Poor legislation and stigma endangers sex workers

End criminalization and treat sex work like the legitimate work it is

Despite being around for centuries, sex work remains a deeply stigmatized profession.

False information and generalizations continue to hinder the development of a more realistic and progressive social narrative regarding this field of work.

An example of this stigma came up during a recent debate in the House of Commons over the decision to grant day parole to a convicted murderer who allegedly proceeded to murder a sex worker.

On Feb. 4, members of Parliament (MPs) debated a motion introduced by the Conservative Party asking the House of Commons to “condemn” a decision made by the Parole Board of Canada. The board granted parole to an inmate serving a life sentence for the murder of his wife.

The accused inmate, Eustachio Gallese, had been living in a correctional facility since March 2019. As per his parole documents, Gallese could only engage with women for the sole purpose of satisfying his sexual needs.

Conservative MP Arnold Viersen was debating with NDP MP Laurel Collins, who asked Viersen to consider the role that legislation passed by the former government led by Stephen Harper effectively criminalizing sex work could have played in Marylène Levesque’s death.

Viersen responded by asking Collins if she herself had ever “considered” sex work, as he believes no one voluntarily engages in sex work.

Viersen’s comments reflect a viewpoint about sex work that is not just wholly inaccurate, but incredibly harmful to sex workers.

One of the misconceptions about sex work is that sex workers do not choose this field of work willingly and are forced into it through sex trafficking.

People do choose to engage in this type of work and for their own reasons. A 2015 study from Leeds University found that 91 per cent of U.K. sex-worker respondents found sex work “flexible,” with two thirds saying it’s “fun” and over half finding it rewarding.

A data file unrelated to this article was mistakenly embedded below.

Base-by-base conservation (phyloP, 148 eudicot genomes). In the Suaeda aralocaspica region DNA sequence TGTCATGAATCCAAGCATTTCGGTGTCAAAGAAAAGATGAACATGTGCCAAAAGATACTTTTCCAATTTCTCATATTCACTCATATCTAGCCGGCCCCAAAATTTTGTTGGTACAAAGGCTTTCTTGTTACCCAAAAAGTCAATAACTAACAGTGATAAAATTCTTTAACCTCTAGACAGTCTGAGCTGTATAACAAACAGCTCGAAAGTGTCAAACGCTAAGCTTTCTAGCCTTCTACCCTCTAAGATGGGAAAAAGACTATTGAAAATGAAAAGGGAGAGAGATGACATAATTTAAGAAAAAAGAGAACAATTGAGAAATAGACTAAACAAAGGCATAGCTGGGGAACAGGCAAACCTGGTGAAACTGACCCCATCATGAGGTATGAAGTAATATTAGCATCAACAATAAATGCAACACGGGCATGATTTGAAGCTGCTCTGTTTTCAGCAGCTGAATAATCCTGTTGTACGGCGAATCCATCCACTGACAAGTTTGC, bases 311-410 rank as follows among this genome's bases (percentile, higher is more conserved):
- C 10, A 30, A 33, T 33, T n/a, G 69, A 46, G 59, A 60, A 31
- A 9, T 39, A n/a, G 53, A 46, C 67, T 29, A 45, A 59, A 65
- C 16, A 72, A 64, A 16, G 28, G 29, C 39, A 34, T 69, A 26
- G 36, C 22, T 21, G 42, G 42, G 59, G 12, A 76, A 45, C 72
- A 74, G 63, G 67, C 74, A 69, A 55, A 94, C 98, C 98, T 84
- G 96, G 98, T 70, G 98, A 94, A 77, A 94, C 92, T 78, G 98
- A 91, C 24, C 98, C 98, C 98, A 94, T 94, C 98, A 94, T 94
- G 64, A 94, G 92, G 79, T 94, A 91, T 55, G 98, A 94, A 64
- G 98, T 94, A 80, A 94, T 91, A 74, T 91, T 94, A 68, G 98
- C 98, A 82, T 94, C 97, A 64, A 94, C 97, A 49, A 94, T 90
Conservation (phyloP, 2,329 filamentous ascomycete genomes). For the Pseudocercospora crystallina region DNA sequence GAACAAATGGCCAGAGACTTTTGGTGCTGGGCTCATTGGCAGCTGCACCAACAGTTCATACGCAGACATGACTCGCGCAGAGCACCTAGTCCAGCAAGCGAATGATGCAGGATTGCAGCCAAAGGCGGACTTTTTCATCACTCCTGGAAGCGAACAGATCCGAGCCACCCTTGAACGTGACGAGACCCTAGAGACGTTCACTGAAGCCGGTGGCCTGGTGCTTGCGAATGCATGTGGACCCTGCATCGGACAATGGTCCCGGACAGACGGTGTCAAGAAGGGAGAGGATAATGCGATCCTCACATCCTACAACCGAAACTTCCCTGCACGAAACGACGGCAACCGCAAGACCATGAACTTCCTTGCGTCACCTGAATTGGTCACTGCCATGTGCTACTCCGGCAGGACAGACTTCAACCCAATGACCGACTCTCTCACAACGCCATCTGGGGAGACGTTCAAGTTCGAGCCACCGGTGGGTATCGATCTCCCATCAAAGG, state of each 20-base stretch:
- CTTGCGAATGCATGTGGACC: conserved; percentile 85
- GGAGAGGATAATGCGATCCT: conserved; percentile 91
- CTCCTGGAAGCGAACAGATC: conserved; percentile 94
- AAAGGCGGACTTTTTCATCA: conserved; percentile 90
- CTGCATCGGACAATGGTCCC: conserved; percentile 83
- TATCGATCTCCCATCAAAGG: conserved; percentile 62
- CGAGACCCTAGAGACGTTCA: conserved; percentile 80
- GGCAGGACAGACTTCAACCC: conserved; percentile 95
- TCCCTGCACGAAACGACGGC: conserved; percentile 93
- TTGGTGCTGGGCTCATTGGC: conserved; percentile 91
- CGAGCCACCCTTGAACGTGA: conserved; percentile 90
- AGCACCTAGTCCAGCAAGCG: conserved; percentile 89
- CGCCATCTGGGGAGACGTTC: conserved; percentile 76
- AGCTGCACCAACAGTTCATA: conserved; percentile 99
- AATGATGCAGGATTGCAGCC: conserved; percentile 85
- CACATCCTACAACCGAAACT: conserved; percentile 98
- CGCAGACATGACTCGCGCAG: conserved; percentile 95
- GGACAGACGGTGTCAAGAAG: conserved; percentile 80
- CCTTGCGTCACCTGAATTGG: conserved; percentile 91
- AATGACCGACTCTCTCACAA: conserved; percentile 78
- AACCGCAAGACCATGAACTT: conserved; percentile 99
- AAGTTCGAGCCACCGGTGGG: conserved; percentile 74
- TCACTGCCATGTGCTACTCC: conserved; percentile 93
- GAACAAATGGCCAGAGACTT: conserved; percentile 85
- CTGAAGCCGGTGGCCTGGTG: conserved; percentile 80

In Canada, a study from the Canadian Institutes of Health Research found that 70 per cent of sex workers are satisfied with their job in the industry, while 68 per cent feel secure in their employment. Regardless of the social stigma and ignorance that surrounds it, sex work is real work and all workers deserve rights. There are an estimated one to two million sex workers in the U.S. alone.

In 2014, the Conservative government — then led by Stephen Harper — passed Bill C-36, the Protection of Communities and Exploited Persons Act. Bill C-36 made purchasing sexual services, communication with the purpose of selling sexual services and obtaining profits from sex work or advertising sex work entirely illegal, but stipulates that those who sell their own sexual services are absolved of criminal liability.

Bill C-36 does not help sex workers because it prevents them from being able to properly screen their clients to protect themselves from potentially violent and dangerous individuals.

By forcing sex workers into meeting clients on the streets and in hiding, the potential for violent crimes against them increases as their profession remains unregulated and is not held up to any legal safety standards. Workers are also forced to meet with clients in potentially unsafe places due to the criminalization of communicating about sexual services. They are left to fend for themselves in the darker corners of society.

Conversely, legalizing aspects of sex work has been linked to lower rates of sexually transmitted infections and lower instances of rape.

Basically, Viersen is projecting — with his own extreme views and his party’s horrific policies that have only further endangered sex workers like Levesque.

Further casualties and violence can be avoided if Canada creates a harm-reduction framework rather than tries to abolish sex work altogether.

One could compare the fight against sex work to the war on drugs. If we are aware that people will participate in an activity whether it is legal or not, why would we not wish to make them safer?

The best way for our government to help sex workers is to admit that Bill C-36 has been a complete failure and to work with sex workers to rewrite legislation to ensure that no more unnecessary violence occurs before Canada learns its lesson.